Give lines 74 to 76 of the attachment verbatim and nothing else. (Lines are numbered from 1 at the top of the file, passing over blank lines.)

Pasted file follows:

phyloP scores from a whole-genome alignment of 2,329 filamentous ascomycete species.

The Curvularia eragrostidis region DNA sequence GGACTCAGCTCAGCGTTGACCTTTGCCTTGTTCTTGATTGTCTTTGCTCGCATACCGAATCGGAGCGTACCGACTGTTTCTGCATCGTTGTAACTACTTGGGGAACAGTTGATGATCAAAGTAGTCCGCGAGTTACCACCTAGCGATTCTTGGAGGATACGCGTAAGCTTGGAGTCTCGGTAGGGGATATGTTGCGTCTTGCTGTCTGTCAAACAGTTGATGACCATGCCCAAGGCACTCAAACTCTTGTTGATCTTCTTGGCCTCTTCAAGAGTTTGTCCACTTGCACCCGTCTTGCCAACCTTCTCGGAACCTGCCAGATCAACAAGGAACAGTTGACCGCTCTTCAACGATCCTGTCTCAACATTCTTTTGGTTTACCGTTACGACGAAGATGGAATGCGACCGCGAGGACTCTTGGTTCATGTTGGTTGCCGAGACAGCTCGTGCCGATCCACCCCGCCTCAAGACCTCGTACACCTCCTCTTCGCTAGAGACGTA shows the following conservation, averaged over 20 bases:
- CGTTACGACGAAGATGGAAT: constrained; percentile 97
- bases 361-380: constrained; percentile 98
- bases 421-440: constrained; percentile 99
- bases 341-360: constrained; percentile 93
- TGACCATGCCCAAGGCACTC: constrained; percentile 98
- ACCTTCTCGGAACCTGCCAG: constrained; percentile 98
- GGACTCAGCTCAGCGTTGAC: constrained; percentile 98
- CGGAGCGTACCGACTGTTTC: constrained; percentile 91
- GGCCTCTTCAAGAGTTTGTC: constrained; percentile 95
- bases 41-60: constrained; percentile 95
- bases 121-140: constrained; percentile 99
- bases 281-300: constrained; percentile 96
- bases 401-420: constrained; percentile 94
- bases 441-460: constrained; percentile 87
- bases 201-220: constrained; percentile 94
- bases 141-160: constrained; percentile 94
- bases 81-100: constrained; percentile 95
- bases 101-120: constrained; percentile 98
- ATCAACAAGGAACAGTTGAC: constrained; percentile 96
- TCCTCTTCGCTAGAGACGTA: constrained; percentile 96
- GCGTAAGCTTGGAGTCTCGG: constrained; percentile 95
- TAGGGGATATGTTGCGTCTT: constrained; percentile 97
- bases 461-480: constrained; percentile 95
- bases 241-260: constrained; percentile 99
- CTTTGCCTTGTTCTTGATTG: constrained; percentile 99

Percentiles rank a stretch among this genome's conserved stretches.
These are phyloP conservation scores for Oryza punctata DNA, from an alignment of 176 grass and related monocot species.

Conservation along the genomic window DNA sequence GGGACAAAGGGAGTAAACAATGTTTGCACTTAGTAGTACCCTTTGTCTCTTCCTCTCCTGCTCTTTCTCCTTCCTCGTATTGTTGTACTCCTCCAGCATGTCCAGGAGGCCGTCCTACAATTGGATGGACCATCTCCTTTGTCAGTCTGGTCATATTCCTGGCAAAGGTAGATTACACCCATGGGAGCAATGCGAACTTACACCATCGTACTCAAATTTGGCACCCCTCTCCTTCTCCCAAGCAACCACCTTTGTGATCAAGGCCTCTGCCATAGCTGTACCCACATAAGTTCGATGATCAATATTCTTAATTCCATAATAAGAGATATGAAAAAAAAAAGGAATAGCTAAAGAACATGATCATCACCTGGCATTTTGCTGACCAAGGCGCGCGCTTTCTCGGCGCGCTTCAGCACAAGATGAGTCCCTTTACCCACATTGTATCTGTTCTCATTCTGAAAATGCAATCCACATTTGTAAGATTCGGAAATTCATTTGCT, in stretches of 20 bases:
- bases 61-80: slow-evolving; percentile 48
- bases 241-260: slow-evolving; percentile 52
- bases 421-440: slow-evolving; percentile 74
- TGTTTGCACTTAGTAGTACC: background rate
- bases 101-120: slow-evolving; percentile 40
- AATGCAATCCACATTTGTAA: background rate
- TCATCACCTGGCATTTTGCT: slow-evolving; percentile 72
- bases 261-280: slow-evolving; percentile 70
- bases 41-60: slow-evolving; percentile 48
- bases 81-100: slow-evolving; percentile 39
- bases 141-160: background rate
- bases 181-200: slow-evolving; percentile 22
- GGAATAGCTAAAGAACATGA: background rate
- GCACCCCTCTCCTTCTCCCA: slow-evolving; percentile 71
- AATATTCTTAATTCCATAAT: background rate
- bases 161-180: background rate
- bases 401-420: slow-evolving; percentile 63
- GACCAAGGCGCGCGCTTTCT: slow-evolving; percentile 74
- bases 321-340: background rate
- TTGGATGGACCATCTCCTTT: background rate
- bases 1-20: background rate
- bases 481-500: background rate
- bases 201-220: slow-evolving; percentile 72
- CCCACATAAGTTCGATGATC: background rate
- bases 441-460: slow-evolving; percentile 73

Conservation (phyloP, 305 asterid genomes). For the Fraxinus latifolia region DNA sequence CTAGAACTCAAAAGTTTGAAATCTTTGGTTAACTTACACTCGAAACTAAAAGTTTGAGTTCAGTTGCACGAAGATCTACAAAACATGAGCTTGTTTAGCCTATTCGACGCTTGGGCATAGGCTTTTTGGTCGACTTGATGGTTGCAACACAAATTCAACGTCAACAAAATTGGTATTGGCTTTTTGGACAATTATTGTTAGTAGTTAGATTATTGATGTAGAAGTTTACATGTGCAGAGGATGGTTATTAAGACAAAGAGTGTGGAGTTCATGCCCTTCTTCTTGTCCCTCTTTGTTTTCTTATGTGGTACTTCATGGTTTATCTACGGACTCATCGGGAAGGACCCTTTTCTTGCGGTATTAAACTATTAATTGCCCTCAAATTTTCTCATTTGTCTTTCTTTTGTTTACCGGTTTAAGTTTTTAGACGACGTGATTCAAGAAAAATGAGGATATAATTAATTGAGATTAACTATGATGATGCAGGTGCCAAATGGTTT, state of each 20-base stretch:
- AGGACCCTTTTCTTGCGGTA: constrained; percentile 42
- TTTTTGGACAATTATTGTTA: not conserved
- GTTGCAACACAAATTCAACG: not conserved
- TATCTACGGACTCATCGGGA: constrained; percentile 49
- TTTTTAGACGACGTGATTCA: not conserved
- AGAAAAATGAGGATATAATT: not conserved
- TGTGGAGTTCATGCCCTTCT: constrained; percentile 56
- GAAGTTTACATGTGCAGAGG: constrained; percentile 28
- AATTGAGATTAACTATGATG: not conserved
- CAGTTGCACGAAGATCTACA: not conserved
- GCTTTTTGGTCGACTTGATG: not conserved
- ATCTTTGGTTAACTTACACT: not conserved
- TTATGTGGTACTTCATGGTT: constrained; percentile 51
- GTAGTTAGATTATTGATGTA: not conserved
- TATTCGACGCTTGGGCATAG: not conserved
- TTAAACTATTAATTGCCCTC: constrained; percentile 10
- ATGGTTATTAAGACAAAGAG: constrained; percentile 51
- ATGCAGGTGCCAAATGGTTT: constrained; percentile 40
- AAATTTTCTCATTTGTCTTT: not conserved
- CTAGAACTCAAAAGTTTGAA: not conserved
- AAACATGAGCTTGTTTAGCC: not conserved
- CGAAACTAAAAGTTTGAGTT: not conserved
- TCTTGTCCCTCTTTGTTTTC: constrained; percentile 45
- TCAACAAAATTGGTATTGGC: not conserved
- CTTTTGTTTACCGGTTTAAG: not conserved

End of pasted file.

- ATGCAGGTGCCAAATGGTTT: constrained; percentile 40
- AAATTTTCTCATTTGTCTTT: not conserved
- CTAGAACTCAAAAGTTTGAA: not conserved